Own It Summit, Now in the Fall, Will Host Muslim Female Activist as Keynote Speaker

own it summit

A Muslim activist and digital strategist will come speak on campus on Nov. 12 as the keynote speaker for Boston College’s annual Women’s Summit, a day-long event that brings students together with women leaders. After the BC Women’s Summit: Own It hosted two successful events in the spring of 2015 and 2016, the committee of the summit has moved the event to the fall semester.

The change came after the Women’s Center and the Office of Student Involvement (OSI), which are both sponsors of the event, looked at the academic calendar and their respective schedules, said Adrienne Chiozzi, a member of the Own It committee and head of experiential learning in OSI. It also felt that hosting the summit in the fall would make the event more relevant to seniors and would illustrate the importance of women’s leadership to first- year students, Chiozzi said.

There is more energy on campus in the fall, said Alexis Teixeira, co-chair of the Own It and CSOM ’17.

“People are just more excited and fresh than they are in the spring,” she said.

Moving the event to the fall did present challenges, said Lily Peng, the logistics coordinator of Own It and MCAS ’17. The committee planned the summit over the summer, which was difficult because not many people check their emails. And the committee had to begin planning the summit immediately following the spring summit.

The first summit, in 2015, was run completely by students. For the second summit last April, the event committee partnered with various on-campus groups, which gave it access to more resources, most notably funding. Own It this year will be sponsored by the Cadigan Alumni Association, the Career Center, BC Women in Business, the Division of Student Affairs, the Council for Women of BC, I Am That Girl: BC, Lean In at BC, the Undergraduate Government of BC, the Women’s Center, and OSI.

“We want to make sure that there’s a speaker that every student at BC can relate to. It’s something that we’re looking to do better and better every year.”

— Isabella Valentini, a member of BC Women’s Summit: Own It and MCAS ’17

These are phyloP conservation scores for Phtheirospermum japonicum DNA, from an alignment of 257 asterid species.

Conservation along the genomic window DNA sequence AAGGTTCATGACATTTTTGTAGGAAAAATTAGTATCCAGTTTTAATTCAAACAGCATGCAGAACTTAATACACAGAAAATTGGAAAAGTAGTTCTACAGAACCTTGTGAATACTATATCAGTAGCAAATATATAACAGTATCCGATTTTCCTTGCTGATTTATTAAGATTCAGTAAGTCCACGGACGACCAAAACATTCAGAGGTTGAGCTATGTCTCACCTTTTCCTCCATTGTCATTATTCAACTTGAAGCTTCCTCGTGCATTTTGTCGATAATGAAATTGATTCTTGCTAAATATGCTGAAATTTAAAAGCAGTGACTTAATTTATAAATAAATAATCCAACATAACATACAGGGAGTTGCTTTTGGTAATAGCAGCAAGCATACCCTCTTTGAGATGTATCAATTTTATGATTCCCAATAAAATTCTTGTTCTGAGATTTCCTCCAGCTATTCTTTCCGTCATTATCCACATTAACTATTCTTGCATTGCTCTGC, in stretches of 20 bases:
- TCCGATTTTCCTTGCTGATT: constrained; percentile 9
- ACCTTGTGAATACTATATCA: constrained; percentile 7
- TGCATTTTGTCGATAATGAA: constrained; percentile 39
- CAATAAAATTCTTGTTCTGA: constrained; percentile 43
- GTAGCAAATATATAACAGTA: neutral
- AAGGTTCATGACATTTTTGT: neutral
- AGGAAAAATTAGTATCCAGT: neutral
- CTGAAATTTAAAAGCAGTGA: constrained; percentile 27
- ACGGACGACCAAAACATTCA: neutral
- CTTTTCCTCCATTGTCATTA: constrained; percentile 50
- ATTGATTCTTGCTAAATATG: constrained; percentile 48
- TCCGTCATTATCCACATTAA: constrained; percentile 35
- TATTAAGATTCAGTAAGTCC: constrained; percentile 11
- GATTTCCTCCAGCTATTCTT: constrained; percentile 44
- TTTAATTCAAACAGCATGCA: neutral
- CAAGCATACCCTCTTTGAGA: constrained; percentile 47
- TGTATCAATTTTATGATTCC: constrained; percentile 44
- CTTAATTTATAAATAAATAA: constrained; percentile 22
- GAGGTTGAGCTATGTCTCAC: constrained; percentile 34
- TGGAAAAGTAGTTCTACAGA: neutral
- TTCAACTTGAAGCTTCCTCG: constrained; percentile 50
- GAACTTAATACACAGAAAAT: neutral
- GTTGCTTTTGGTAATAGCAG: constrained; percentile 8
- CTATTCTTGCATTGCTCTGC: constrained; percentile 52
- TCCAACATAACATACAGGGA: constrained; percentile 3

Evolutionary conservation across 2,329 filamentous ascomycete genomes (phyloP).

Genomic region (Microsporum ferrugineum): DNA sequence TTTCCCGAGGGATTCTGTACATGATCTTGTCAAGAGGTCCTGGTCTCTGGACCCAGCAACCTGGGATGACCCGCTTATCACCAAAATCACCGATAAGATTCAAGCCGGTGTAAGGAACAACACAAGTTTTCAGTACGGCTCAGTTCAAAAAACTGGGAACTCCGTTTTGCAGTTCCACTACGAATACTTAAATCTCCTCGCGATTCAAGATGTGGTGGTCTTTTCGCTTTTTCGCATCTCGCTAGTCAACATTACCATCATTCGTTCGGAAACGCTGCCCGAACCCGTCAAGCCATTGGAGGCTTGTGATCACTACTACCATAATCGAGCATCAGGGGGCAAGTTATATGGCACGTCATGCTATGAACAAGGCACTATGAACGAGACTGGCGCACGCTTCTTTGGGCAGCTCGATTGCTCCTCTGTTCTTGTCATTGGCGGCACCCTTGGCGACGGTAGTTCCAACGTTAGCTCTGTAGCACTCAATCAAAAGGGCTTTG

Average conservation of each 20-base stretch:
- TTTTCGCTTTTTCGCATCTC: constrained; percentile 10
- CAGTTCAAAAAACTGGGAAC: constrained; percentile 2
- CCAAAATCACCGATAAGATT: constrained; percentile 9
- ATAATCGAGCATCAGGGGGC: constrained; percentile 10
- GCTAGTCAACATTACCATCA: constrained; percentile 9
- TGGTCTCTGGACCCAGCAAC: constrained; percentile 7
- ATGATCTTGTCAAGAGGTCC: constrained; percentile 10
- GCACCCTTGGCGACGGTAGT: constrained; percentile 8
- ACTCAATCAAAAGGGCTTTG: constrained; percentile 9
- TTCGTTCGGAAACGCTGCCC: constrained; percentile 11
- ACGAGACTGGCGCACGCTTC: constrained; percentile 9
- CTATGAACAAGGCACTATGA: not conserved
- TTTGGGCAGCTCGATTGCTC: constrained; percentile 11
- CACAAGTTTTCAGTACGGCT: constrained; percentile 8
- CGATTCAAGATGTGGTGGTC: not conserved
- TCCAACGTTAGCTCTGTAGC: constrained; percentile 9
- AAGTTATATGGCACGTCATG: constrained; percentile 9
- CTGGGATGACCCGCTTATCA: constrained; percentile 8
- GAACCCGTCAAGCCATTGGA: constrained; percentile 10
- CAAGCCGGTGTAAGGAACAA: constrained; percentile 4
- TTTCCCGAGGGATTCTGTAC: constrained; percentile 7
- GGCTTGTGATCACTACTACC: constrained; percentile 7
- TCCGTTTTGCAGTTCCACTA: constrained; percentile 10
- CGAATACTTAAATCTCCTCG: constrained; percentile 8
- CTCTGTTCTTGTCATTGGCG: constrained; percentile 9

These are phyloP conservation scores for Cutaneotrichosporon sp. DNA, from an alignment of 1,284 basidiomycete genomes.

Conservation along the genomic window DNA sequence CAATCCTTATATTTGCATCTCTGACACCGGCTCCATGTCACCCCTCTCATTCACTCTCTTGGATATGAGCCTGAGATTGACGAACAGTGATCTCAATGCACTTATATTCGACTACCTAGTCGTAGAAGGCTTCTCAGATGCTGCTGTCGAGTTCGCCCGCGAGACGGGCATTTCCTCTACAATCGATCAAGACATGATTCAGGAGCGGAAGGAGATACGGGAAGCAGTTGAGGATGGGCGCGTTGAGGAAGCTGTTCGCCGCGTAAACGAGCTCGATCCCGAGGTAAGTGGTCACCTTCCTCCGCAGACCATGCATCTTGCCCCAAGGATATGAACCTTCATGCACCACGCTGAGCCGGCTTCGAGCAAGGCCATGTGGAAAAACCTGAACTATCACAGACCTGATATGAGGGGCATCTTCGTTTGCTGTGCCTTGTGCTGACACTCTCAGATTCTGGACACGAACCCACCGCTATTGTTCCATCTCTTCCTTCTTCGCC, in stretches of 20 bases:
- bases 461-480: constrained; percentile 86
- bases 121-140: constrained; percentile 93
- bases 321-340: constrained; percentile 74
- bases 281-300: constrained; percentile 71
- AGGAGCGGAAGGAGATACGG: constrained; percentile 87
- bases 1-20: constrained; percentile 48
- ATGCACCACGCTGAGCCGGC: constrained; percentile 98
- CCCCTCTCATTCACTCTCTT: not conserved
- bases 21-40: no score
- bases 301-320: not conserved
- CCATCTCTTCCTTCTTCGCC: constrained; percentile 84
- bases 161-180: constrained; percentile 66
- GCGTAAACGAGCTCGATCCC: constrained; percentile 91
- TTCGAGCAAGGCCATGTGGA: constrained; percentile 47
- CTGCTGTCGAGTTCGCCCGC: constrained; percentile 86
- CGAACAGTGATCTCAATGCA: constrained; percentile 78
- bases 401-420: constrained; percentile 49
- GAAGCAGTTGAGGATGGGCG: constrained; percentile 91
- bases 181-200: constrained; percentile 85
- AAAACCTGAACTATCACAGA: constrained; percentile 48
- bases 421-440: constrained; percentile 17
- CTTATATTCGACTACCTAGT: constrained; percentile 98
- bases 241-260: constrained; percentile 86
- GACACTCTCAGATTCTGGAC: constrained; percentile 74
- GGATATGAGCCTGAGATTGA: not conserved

Now, the Own It Summit is under the University—it gets all of its funding from BC. As a result, the students on the committee have to concede to some of the requests of the faculty advisors and the University, including their wish to move the event to the fall, Peng said.

“But you know, it’s a challenge and every challenge is a learning opportunity,” she said.

After the summit in November, OSI plans on comparing the data from the spring and fall summit to determine which the students felt was a more effective time.

This year, the Own It committee is trying to be more intentional, Isabella Valentini, a member of BC Women’s Summit: Own It and MCAS ’17, said. It is looking more into the backgrounds of the speakers it invites to be a part of the day to make sure that there is variety in their backgrounds and professions.

“We want to make sure that there’s a speaker that every student at BC can relate to,” Valentini said. “It’s something that we’re looking to do better and better every year.”

Tickets went on sale Monday through the Robsham Theater website. So far, over two-thirds of the 300 tickets available to students have been taken. The event is free and open to all BC students.

The keynote speaker will be Riham Osman, a digital media and communications strategist at the Muslim Public Affairs Council in Washington, D.C.

In 2011, Osman experienced employment discrimination because of her hijab. This experience changed her outlook on the world and led her to get involved with activism.

“She’s extremely qualified, she’s brilliant, she’s eloquent,” Valentini said. “And she set out on this campaign to advocate for women who face oppression in many different facets.”

“She’s extremely qualified, she’s brilliant, she’s eloquent. And she set out on this campaign to advocate for women who face oppression in many different facets.”

— Isabella Valentini, a member of BC Women’s Summit: Own It and MCAS ’17

Osman worked with U.S. Equal Employment Opportunity Commission to change Air France’s dress code to allow flight attendants to wear hijabs. She has also appeared on ABC7, NPR, and NBC and in The Washington Post and The Huffington Post.